Today on The Book Review Café I have a guest post from Dane Cobain author of Former:lay The Rise And Fall Of A Social Network, unfortunately I haven’t had time to read the book, as I have numerous deadlines for books I need to read for blog tours, but the book description has certainly piqued my interest, and I will certainly be adding this book to my TBR pile
The History of Former.ly: The Rise and Fall of a Social Network
Releasing a novel takes a long time. It’s not just a case of planning it out and writing it; there are also the seemingly endless round of edits and the passes by your proofreaders, the cover design and the marketing plan, as well as a full launch and its ongoing maintenance.
For me, my most recent novel – Former.ly: The Rise and Fall of a Social Network – was a labour of love. It took a total of three years from start to finish, and a whole lot of heartache along the way.
Former.ly is a social networking site for the dead, which allows users to sign up and to post updates which are visible only to themselves, until the day that they die and their profile goes live to the public. It’s like a private journal that will be immortalised forever in the event of your death, and the book explores some of the different ways that people use it.
I classify it as a piece of literary fiction, mainly because it’s hard to classify. Most people don’t realise that before a writer puts pen to paper and gets their first couple of sentences down, they have to put in a hell of a lot of research. They say that you should write about what you know about, and I know about social networking sites; I work in social media marketing during the day, and so I make it my business to learn as much as I can about how they operate.
Now, I’m of the generation that grew up along with the internet; in fact, I was born in 1989, when Tim Berners-Lee first launched the worldwide web. The internet had been around before that, but not in the form that we know it. The internet – and internet culture – is something that I’ve grown up with. I wanted to reflect part of that in the novel.
Former.ly also marks the last novel that I’ll ever write by hand. In fact, I posted a little video on my Facebook page that shows just part of the handwritten manuscript. Writing a manuscript by hand has its advantages, but speed isn’t one of them. Still, it helped me to get absorbed in the story and the characters, and to develop an almost physical bond with the manuscript.
Writing Former.ly created another interesting problem – the speed of social networking sites means that things get obsolete quickly, and so I had to make a concentrated effort to ensure that the book was future-proofed. The three year delay from start to finish meant that some of the initial references had to be updated during the editing stage just to make sure that they still made sense.
And there was one other thing that had a serious bearing on the story. About halfway through its creation, I suffered a nervous breakdown, and I was out of action both at my day job and as a writer for about three months. Eventually, I was diagnosed with irritable bowel syndrome and anxiety disorder, two medical issues that will stay with me for the rest of my life.But I won’t be beaten by it. I funnelled it into the novel, and gave Dan – a web developer and the novel’s protagonist – many of the same symptoms and issues that I had to dealt with. If anything, I overdid it in the first draft, but Pam Harris – my kick-ass editor – helped me to iron it out and to pull the story together into a cohesive narrative.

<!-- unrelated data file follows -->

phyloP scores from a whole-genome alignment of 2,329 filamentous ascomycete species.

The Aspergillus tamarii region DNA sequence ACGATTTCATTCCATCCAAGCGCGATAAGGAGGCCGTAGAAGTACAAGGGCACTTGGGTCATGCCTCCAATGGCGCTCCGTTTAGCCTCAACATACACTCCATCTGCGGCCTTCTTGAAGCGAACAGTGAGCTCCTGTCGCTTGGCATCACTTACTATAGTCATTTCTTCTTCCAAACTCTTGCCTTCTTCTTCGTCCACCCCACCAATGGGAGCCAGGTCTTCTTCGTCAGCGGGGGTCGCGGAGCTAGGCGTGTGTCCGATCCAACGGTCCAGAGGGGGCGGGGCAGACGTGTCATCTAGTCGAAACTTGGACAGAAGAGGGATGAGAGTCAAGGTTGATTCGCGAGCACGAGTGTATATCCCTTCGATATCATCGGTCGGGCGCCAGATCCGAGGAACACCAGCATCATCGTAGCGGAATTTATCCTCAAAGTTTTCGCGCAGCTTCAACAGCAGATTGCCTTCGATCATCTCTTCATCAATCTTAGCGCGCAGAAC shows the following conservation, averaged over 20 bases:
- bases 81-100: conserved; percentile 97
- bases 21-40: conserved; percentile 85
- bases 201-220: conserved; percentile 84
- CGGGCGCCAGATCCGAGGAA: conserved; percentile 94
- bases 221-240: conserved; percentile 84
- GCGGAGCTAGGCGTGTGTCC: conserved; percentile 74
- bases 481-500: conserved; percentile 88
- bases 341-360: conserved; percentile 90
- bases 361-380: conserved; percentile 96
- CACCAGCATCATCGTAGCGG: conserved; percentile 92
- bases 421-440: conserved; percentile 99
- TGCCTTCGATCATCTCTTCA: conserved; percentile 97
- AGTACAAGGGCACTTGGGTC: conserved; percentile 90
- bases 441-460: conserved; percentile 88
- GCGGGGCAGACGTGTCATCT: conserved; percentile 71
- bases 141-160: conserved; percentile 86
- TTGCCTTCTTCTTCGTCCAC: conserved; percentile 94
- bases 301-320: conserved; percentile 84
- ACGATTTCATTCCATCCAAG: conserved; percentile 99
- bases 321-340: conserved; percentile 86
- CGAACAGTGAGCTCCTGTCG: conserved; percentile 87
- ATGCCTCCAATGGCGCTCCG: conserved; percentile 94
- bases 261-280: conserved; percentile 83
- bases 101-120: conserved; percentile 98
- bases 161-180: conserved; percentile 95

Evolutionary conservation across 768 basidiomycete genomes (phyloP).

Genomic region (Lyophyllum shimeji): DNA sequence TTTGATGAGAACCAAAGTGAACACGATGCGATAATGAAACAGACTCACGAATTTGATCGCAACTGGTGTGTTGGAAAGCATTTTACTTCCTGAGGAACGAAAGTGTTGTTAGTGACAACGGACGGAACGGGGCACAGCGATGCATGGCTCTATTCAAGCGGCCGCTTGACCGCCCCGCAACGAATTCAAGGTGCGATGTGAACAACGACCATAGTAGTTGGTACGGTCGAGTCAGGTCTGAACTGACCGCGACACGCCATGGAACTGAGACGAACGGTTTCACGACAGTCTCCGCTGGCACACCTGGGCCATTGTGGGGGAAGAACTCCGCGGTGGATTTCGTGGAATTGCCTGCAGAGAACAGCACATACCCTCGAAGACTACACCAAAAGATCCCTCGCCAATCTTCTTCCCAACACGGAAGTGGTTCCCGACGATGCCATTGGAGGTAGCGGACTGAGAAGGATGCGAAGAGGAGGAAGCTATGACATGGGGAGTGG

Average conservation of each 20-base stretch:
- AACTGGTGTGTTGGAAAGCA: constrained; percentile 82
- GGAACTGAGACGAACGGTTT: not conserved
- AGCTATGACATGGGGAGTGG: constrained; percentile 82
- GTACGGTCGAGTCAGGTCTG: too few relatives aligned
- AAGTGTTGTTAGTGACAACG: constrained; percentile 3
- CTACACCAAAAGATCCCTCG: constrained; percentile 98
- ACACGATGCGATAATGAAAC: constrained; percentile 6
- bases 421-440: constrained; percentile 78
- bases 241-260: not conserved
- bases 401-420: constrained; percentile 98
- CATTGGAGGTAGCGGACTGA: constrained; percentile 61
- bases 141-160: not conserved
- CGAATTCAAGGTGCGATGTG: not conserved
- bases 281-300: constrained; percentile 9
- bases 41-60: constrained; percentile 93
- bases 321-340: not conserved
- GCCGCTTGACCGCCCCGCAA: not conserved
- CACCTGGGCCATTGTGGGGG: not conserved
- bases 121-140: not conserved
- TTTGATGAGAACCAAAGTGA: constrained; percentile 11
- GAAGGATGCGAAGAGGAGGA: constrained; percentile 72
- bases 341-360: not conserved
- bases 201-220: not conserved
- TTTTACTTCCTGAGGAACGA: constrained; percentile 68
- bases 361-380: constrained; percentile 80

This is where I give a big shout-out to Pam, who’s played more of a part in the history of Former.ly than anyone else has. No book is complete until it’s gone through a round of professional editing – that’s one of the things that I learned when No Rest for the Wicked, my first novel, was picked up for publication. Sure, you can copy edit your own work, if you’re good enough; you just can’t step back and take a look at the project as a whole, or offer guidance on how to further develop it.
Now, three years after I first started work on the project, I can finally hold a physical copy in my hands, and I couldn’t be happier. I think it was worth it; I hope that if you read the novel, you’ll think it’s worth it too. Oh, and give my regards to Flick when you meet her.
About Dane Cobain
Dane Cobain (High Wycombe, Buckinghamshire, UK) is an independent poet, musician and storyteller with a passion for language and learning. When he’s not in front of a screen writing stories and poetry, he can be found working on his book review blog or developing his website, http://www.danecobain.com. His debut novella, No Rest for the Wicked, was released by Booktrope in the Summer of 2015.
When Dan Roberts starts his new job at Former.ly, he has no idea what he’s getting into. The site deals in death – its users share their innermost thoughts, which are stored privately until they die. Then, their posts are shared with the world, often with unexpected consequences. But something strange is going on, and the site’s two erratic founders share a dark secret. A secret that people are willing to kill for.
Paperback: 198 pages
Publisher: CreateSpace Independent Publishing Platform (1 May 2016)